Thursday, April 17, 2008

Love-Love-Love

"And it occurred to me, too, that if this was a great love story, I had no idea where we were on its timeline. For all I knew, we might be nearer its beginning than its end." ~ Richard Russo, from She's Not There


A couple of days ago, Marianne brought up the question of “how soon is too soon” for a hero and heroine to fall in love, in a romance novel. She got a great response from her blog readers, and I think she’s probably going to discuss it again today.

Most people who responded didn’t have a problem with suspending their disbelief and even welcomed two people falling in love over a period of days – a couple of weeks at the most. But I just can’t buy into it. Falling in lust at first sight – absolutely. But love? Love that leads to a lifelong commitment to another person? That involves discovery, a slow, fascinating peeling away of layers until you see who’s standing in front of you (or lying beside you) and want to be with that person all the time anyway.

Now, I know people who’ve met their significant other one night, thought “He/she’s the one” and ended up happily married for umpteen years. But I’m willing to bet that, in most cases, that relationship still evolved over a certain length of time…and there wasn’t a marriage proposal after a week.

Part of the problem, I think, is that the genre requires it. You have to have a Happily Ever After – it’s what the readers expect. And no, I don’t think there’s anything wrong with an entertaining story that makes us trust that true love can happen. But most of the romance novels I’ve read recently suffer from a lack of character development. As a result, the strong, sexy hero suddenly finds himself thinking he can settle down with the heroine after a couple of dates, during which she’s laughed at his jokes, maybe stood up to him in an argument, and of course walked down the sidewalk beside him with her perfectly curvaceous body. And the heroine? She’s gun-shy of relationships but somehow decides she can trust the hero after those same two dates because…well, I don’t know, exactly.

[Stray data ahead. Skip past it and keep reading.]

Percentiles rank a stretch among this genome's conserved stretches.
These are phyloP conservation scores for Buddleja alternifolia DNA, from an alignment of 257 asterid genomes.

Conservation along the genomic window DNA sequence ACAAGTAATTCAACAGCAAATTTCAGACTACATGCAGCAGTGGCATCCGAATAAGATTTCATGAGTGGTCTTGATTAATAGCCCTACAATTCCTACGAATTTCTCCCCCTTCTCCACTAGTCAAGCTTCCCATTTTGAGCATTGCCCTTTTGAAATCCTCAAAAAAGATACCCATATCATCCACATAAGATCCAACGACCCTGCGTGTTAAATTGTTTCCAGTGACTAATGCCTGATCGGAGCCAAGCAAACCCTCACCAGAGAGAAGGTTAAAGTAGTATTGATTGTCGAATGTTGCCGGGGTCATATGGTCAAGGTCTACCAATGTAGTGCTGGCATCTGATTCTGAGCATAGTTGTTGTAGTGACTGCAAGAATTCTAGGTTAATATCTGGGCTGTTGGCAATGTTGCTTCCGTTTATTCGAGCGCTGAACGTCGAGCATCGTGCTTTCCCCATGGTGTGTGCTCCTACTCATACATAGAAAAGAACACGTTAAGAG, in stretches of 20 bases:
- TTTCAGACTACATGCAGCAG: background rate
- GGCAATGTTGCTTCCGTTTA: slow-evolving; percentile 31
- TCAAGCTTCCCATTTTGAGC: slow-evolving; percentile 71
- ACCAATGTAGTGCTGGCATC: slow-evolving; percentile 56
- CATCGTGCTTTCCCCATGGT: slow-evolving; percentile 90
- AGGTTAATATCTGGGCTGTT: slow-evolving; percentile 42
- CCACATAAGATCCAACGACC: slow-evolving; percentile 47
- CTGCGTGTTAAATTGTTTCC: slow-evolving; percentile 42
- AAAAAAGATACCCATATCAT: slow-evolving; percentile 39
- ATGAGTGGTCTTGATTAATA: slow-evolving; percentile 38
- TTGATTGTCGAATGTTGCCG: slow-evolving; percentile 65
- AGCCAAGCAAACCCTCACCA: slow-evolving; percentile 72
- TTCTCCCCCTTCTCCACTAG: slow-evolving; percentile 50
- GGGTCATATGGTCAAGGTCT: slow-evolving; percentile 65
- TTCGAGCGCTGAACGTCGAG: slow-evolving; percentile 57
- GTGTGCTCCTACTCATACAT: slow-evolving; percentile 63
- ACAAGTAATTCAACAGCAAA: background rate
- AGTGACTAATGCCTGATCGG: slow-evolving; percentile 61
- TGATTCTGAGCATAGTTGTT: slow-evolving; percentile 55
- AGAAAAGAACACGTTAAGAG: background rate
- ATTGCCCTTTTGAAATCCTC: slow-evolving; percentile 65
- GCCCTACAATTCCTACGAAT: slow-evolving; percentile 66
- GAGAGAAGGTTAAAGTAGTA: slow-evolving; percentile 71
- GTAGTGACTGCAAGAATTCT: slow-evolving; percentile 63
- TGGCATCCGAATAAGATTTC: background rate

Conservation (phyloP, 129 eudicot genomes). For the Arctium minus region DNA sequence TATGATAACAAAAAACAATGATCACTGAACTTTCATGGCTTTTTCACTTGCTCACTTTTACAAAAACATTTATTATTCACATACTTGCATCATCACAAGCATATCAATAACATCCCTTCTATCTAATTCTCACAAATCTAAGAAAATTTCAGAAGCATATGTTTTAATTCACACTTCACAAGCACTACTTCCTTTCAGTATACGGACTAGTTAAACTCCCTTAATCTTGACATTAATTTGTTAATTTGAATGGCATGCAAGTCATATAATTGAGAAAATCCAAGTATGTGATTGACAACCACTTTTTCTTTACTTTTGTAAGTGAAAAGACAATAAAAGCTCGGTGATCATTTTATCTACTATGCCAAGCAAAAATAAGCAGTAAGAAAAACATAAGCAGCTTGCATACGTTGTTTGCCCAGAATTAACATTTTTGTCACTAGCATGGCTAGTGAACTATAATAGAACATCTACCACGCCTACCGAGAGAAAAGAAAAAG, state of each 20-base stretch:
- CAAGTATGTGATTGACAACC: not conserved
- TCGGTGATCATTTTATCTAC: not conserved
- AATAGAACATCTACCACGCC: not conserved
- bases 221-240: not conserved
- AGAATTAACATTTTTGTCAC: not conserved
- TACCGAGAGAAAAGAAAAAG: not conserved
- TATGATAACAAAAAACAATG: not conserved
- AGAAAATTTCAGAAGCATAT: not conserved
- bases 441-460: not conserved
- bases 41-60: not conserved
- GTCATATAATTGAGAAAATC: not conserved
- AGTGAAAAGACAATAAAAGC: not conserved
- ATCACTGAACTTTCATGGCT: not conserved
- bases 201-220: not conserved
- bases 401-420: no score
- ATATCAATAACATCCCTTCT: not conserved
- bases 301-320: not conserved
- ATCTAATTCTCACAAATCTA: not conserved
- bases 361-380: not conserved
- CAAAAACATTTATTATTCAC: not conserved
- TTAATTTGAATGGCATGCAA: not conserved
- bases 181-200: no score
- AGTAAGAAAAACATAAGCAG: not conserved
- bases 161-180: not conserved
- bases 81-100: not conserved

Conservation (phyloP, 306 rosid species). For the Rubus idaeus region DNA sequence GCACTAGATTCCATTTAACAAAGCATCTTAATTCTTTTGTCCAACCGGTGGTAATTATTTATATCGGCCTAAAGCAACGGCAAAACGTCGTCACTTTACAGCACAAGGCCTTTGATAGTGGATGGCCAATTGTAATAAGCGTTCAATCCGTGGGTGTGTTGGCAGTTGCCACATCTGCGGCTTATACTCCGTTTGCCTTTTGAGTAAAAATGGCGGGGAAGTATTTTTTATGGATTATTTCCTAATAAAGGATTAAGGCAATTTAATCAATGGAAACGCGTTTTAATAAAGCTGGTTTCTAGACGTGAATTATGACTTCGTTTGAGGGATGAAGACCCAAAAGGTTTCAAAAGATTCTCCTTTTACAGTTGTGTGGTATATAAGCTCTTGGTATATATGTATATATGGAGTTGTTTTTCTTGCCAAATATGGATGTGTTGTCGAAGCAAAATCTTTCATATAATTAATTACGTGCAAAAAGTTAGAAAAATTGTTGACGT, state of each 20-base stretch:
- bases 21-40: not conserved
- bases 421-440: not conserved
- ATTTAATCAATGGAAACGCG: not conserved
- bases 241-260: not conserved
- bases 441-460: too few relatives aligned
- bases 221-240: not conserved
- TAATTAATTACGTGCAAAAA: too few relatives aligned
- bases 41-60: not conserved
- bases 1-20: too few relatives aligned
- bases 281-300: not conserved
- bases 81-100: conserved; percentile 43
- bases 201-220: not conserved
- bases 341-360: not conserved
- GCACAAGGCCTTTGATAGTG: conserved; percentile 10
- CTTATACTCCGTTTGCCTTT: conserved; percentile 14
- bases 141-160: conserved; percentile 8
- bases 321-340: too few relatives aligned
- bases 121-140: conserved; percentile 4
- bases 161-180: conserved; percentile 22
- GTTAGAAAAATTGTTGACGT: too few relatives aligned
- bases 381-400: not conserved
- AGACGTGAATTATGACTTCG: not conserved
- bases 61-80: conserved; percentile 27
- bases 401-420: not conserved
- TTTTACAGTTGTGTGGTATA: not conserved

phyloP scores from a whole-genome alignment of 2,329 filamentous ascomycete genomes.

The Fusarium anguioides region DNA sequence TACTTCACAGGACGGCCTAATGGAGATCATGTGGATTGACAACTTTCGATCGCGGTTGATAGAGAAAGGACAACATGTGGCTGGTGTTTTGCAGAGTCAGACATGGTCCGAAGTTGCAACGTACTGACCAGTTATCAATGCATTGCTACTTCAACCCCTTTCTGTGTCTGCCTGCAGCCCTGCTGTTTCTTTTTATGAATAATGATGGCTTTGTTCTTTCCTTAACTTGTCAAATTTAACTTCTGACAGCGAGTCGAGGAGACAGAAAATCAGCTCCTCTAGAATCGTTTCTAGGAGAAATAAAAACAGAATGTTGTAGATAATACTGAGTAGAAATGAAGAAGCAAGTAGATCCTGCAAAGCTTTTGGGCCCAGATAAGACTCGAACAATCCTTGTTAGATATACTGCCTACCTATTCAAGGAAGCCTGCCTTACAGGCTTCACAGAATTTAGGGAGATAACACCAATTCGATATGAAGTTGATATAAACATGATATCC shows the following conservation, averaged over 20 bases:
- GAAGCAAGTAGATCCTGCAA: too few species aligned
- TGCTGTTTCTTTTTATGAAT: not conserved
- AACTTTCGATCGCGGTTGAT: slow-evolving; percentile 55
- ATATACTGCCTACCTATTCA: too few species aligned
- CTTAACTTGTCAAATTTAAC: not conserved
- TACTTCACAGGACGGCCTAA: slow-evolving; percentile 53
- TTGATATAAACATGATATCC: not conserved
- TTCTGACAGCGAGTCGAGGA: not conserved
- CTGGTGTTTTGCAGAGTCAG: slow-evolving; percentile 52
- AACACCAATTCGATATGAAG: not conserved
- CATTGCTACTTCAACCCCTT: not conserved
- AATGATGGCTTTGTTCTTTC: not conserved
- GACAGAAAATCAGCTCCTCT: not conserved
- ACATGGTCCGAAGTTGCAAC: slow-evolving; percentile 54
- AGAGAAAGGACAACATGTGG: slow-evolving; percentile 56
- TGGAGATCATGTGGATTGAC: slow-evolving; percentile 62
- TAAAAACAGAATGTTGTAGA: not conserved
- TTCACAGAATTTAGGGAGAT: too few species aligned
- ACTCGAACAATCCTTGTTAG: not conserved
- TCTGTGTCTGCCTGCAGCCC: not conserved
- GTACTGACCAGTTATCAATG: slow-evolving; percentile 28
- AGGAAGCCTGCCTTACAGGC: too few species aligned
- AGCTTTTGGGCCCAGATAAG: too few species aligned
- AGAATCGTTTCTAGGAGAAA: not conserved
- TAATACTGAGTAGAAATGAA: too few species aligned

So, can a fictional hero and heroine fall desperately in love and want to spend their lives together, in a relatively quick period of time? For me, yes – but only if the author has convinced me that a complete devotion is the natural, in fact the only, outcome for these 2 people, through their character development: I have to see these 2 people grow together and toward each other as a result of the conflicts that happen in the course of the story. Then I will happily cheer for them and feel ultimately satisfied by the ending. But to put the characters together just because the genre calls for it? That’s harder to swallow.

Actually, that’s why I’m glad the genre is changing, and why the HEA doesn’t have to include an engagement but instead an interest, a serious attraction, a desire to pursue a commitment. I’m also glad the genre of women’s fiction exists. In that world, I think, the story can be more about the main character’s journey, and while love and romance might be part of it, the author isn’t forced to shoehorn in a walk down the aisle.